Three Crises in Early English History gives a clear, concise, and up-to-date account of the three crises in early English history beginning with the Norman Conquest which began with the battle of Hastings and ended in William the Conqueror's Suppression of the Yorkshire rebels in 1071. There is a detailed account of the positive and negative effects of the Conquest on English government. A special effort is made to explain King John's judicial and financial expedients, which collectively drove a determined minority of the country's baronage into the open rebellion that led to the sixty-three clauses of the Magna Carta. The book concludes with four connected essays of the Wars of the Roses, which resulted from England's defeat in the Hundred Years' War and the ineffectual rule of Henry VI and lasting a whole generation. Here these complicated episodes and the colorful figures involved, like Richard of York, Warwick the Kingmaker, and Edward the IV are laid out clearly for the reader.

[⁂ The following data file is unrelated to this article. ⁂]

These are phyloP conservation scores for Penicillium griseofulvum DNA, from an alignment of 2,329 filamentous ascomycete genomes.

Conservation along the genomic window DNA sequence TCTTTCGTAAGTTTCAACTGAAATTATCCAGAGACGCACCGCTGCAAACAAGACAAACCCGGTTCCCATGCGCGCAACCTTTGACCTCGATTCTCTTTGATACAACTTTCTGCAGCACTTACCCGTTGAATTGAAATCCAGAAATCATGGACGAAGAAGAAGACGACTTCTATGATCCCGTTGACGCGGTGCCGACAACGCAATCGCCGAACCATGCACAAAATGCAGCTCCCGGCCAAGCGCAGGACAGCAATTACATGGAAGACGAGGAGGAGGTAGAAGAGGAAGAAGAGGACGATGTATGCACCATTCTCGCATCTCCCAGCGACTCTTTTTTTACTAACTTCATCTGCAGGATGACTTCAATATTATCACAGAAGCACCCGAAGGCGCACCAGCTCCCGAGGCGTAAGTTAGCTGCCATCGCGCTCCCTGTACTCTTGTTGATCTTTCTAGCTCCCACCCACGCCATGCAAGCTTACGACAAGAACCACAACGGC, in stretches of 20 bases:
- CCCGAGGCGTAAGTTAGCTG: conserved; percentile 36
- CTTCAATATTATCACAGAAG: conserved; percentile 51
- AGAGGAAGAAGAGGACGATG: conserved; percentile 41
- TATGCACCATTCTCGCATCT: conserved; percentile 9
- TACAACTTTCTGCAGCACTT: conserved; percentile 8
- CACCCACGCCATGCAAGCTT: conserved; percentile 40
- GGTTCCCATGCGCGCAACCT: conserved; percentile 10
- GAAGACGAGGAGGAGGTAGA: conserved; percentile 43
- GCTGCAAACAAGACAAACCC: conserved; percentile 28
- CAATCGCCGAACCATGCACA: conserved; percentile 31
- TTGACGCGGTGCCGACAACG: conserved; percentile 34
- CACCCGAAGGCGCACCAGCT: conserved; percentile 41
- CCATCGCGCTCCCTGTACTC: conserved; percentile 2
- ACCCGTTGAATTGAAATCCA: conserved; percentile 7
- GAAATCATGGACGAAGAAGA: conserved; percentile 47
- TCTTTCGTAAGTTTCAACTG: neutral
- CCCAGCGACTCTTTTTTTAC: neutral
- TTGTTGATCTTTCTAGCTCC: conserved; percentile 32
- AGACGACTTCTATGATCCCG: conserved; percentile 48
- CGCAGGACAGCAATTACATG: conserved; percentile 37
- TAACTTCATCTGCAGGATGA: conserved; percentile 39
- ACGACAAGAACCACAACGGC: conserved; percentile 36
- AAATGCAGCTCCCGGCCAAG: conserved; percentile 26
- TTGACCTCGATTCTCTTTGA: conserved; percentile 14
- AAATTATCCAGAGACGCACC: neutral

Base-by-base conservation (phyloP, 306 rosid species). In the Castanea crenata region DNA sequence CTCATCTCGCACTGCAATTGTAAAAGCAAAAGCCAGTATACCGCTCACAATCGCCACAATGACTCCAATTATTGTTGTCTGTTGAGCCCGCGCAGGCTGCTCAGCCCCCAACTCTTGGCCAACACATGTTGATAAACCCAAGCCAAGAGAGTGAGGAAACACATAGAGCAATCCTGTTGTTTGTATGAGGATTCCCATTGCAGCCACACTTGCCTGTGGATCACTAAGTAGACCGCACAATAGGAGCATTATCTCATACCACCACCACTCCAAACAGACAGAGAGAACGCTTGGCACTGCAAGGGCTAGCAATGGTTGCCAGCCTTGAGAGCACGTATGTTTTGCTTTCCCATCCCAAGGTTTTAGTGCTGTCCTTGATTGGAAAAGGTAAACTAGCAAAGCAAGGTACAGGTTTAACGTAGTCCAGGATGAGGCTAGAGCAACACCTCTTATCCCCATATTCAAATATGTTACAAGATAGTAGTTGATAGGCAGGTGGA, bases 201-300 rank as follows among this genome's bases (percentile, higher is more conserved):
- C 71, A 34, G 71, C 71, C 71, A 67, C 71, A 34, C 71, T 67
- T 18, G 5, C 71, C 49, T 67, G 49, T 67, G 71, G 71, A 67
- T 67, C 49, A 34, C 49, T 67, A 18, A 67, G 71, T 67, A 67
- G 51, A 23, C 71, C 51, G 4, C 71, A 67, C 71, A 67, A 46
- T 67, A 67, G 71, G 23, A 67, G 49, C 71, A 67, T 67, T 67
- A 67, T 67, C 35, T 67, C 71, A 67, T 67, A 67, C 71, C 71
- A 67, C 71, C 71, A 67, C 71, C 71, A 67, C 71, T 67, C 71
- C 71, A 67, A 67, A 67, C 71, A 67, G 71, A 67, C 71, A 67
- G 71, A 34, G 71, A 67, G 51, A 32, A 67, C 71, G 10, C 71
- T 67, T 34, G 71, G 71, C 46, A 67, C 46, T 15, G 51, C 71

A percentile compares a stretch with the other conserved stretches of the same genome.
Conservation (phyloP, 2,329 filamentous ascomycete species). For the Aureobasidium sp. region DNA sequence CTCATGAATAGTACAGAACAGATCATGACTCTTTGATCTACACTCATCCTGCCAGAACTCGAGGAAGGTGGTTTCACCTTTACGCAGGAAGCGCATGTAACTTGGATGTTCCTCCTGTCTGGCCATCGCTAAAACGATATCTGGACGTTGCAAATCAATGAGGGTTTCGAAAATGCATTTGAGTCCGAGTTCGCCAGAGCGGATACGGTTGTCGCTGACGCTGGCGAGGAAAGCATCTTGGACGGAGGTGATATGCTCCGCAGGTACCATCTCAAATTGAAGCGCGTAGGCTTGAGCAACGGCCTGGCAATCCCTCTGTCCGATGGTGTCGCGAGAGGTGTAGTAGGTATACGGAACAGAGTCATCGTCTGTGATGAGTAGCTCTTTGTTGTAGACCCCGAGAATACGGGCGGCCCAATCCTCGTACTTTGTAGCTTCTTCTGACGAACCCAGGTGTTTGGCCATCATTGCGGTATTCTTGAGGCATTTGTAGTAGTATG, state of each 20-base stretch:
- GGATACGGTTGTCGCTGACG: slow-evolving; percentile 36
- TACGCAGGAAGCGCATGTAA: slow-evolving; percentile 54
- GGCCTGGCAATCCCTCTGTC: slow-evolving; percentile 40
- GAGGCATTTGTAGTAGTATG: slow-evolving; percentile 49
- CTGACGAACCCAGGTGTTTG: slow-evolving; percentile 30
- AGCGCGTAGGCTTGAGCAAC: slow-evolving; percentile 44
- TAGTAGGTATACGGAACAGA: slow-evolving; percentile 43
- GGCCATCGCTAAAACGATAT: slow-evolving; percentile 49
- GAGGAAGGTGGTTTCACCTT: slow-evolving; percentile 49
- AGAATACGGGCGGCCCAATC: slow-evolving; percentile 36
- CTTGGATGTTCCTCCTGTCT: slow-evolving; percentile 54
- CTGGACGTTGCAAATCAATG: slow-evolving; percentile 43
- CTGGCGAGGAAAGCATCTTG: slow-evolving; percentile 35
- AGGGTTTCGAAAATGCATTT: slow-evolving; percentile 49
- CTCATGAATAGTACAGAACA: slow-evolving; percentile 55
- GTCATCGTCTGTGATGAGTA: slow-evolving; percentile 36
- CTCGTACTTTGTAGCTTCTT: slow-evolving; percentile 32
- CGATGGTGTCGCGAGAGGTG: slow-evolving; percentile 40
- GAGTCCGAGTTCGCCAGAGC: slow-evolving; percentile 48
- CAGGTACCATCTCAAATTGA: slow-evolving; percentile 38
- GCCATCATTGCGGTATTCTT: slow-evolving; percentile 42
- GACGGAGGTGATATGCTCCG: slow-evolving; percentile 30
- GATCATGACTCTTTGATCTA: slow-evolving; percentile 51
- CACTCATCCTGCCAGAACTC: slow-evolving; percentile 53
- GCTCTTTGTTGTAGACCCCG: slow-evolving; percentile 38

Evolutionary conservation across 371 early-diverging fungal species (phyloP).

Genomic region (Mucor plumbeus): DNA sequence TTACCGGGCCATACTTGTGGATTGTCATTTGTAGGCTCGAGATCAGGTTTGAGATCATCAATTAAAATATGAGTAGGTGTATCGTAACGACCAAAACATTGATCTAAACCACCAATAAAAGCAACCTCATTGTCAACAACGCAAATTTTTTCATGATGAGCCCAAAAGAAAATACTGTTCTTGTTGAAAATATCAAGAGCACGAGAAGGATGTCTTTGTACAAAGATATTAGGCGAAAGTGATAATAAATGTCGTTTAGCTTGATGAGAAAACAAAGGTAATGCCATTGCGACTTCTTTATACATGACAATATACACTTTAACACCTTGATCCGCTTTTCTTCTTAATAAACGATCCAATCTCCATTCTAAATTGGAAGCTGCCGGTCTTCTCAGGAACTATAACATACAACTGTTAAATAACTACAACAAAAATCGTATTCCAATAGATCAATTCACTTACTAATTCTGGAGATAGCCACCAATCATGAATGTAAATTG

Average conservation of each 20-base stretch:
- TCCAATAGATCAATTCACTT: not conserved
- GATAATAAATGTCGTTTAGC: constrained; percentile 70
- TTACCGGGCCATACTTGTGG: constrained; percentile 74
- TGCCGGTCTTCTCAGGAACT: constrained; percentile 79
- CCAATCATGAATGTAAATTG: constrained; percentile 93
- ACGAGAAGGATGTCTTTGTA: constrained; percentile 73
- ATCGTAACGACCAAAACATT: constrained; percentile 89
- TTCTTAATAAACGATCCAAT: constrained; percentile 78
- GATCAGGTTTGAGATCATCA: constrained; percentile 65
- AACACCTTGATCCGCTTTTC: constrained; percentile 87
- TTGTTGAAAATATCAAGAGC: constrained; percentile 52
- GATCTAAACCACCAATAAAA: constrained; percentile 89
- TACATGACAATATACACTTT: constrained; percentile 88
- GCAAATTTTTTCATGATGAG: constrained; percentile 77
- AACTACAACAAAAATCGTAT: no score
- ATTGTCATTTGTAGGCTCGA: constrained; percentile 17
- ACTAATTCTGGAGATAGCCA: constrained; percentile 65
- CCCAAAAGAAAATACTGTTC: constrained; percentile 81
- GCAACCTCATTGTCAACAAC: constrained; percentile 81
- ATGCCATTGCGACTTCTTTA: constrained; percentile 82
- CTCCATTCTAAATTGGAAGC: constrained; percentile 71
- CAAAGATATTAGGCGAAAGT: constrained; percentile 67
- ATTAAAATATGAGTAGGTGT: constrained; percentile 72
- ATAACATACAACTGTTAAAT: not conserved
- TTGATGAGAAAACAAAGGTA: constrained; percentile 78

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About the Author
Michael VanCleave Alexander is Associate Professor of History at Virginia Polytechnic Institute and State University.
Table of Contents
chapter 1 Preface chapter 2 Note on Money chapter 3 Genealogical Tables chapter 4 The Norman Conquest chapter 5 Magna Carta and King John chapter 6 The Wars of the Roses chapter 7